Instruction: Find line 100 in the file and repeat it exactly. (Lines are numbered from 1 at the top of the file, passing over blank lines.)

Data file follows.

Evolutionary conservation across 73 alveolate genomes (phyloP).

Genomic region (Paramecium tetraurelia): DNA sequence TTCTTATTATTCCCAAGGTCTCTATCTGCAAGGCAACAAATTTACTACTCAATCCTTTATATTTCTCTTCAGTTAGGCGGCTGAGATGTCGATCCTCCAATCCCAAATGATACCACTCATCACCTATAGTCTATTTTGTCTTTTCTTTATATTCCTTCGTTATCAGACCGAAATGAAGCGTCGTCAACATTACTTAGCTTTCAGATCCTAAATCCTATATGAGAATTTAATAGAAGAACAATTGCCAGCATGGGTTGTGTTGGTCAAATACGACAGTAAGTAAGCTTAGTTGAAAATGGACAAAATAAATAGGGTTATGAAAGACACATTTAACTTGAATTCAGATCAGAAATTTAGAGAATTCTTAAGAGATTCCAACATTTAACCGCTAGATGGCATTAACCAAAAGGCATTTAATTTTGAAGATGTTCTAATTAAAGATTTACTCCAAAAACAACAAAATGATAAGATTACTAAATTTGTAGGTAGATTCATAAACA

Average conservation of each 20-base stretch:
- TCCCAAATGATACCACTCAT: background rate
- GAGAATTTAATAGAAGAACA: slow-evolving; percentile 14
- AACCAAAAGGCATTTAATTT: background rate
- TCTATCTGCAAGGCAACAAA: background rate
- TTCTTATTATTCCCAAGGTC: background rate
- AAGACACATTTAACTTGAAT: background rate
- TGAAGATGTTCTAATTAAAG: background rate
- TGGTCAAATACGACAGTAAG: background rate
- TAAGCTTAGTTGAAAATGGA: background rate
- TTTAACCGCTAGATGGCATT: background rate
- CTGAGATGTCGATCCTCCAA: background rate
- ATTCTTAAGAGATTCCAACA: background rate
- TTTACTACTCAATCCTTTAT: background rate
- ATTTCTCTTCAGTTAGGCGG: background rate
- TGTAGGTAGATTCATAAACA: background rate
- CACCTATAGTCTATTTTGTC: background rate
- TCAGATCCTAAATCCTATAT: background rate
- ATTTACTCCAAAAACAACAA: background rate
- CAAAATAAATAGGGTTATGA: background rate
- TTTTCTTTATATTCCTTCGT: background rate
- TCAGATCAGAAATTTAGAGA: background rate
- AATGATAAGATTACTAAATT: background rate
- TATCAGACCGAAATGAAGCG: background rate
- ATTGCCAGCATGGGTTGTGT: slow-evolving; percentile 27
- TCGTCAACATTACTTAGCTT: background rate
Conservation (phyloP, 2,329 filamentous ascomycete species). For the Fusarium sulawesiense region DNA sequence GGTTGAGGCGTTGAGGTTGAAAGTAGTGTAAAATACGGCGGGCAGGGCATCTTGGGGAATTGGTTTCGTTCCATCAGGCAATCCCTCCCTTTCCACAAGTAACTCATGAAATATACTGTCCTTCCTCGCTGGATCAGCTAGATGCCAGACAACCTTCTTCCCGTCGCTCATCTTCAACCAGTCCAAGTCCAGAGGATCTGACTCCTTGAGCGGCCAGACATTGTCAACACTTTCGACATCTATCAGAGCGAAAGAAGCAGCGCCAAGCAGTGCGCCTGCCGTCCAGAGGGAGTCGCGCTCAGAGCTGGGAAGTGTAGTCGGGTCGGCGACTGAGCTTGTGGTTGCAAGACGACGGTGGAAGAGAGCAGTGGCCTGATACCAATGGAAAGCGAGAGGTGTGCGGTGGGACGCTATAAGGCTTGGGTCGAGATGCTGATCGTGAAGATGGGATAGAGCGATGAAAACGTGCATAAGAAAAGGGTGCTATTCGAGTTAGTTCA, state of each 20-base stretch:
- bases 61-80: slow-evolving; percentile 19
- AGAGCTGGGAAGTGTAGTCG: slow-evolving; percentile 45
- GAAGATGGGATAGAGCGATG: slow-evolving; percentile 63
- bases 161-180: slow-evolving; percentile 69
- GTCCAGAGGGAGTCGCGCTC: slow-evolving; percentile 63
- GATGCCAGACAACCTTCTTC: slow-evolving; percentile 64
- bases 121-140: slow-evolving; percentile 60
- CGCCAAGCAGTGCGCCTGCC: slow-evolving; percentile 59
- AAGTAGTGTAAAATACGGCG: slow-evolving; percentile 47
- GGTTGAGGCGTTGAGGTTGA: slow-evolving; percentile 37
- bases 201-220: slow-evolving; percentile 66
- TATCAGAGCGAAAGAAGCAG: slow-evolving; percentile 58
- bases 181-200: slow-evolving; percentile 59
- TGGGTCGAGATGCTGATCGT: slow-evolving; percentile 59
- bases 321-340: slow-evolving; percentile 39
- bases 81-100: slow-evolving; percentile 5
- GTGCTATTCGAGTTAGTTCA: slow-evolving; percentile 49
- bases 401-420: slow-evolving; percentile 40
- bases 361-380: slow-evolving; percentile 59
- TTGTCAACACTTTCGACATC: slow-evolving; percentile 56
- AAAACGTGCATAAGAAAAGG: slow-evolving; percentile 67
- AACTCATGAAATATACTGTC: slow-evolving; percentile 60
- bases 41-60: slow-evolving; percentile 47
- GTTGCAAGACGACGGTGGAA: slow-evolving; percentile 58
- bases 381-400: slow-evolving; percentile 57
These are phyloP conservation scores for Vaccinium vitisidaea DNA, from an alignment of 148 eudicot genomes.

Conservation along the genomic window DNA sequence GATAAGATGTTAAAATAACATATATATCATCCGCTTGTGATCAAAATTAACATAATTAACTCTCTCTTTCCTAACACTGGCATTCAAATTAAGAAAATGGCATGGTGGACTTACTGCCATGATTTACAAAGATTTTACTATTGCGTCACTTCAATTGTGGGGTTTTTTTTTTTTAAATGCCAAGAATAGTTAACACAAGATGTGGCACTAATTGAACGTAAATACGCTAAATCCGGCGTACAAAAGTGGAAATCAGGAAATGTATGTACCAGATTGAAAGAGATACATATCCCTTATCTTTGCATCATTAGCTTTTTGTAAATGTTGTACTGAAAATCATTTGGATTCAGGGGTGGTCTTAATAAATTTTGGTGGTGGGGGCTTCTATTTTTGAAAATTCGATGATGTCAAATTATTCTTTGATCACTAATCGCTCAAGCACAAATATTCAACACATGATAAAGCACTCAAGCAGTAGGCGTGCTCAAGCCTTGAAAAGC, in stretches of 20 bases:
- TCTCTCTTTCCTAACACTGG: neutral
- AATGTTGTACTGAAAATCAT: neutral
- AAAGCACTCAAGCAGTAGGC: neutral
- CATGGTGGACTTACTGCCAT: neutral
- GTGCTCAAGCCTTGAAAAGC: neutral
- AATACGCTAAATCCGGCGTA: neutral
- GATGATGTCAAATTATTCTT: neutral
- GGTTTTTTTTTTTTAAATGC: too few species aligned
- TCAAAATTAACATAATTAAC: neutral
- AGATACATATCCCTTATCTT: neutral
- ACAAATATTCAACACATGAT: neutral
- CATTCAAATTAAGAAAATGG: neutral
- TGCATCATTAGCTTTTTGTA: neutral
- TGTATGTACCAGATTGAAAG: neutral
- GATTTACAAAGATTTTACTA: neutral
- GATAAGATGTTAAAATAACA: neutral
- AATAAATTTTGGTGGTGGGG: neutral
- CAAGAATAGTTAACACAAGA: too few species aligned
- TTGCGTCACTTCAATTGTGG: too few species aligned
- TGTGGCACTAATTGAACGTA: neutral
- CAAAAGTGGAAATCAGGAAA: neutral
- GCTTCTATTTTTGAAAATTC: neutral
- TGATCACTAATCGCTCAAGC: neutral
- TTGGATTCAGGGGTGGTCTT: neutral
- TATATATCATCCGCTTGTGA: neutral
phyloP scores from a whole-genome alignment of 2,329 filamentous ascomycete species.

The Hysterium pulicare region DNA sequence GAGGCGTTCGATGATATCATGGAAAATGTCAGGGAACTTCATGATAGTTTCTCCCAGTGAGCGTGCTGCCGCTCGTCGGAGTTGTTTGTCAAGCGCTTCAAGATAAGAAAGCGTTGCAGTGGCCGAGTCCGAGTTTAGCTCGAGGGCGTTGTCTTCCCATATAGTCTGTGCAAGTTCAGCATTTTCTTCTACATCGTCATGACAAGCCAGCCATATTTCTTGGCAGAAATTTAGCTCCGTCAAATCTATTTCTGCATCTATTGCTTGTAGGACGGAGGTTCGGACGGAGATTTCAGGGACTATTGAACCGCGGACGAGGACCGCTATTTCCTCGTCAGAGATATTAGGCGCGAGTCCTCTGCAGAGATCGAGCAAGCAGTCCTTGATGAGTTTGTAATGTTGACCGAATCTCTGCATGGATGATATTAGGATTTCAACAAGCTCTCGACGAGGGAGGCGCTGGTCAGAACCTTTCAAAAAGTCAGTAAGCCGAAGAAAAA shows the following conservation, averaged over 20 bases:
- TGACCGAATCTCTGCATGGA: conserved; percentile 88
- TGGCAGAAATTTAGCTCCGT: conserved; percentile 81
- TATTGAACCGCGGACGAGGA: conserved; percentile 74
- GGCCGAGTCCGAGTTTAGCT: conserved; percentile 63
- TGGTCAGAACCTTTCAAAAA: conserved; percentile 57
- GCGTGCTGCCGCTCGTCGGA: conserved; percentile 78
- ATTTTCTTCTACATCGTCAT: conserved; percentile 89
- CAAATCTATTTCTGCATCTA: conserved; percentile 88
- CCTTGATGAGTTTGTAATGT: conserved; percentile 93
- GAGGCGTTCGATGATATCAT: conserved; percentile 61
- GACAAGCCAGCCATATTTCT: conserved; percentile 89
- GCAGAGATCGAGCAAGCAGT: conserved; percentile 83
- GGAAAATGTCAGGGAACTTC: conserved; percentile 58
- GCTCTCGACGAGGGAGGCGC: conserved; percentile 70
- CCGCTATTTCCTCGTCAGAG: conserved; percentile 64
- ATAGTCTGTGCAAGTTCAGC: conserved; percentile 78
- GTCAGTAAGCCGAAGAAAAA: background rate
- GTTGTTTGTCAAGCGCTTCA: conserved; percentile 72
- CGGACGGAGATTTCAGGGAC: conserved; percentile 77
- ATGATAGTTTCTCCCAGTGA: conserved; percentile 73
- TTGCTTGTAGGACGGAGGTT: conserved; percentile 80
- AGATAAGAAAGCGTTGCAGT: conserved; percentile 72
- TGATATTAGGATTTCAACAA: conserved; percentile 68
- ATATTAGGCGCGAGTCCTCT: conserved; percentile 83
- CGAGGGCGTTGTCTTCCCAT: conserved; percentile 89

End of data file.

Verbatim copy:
- GTCAGTAAGCCGAAGAAAAA: background rate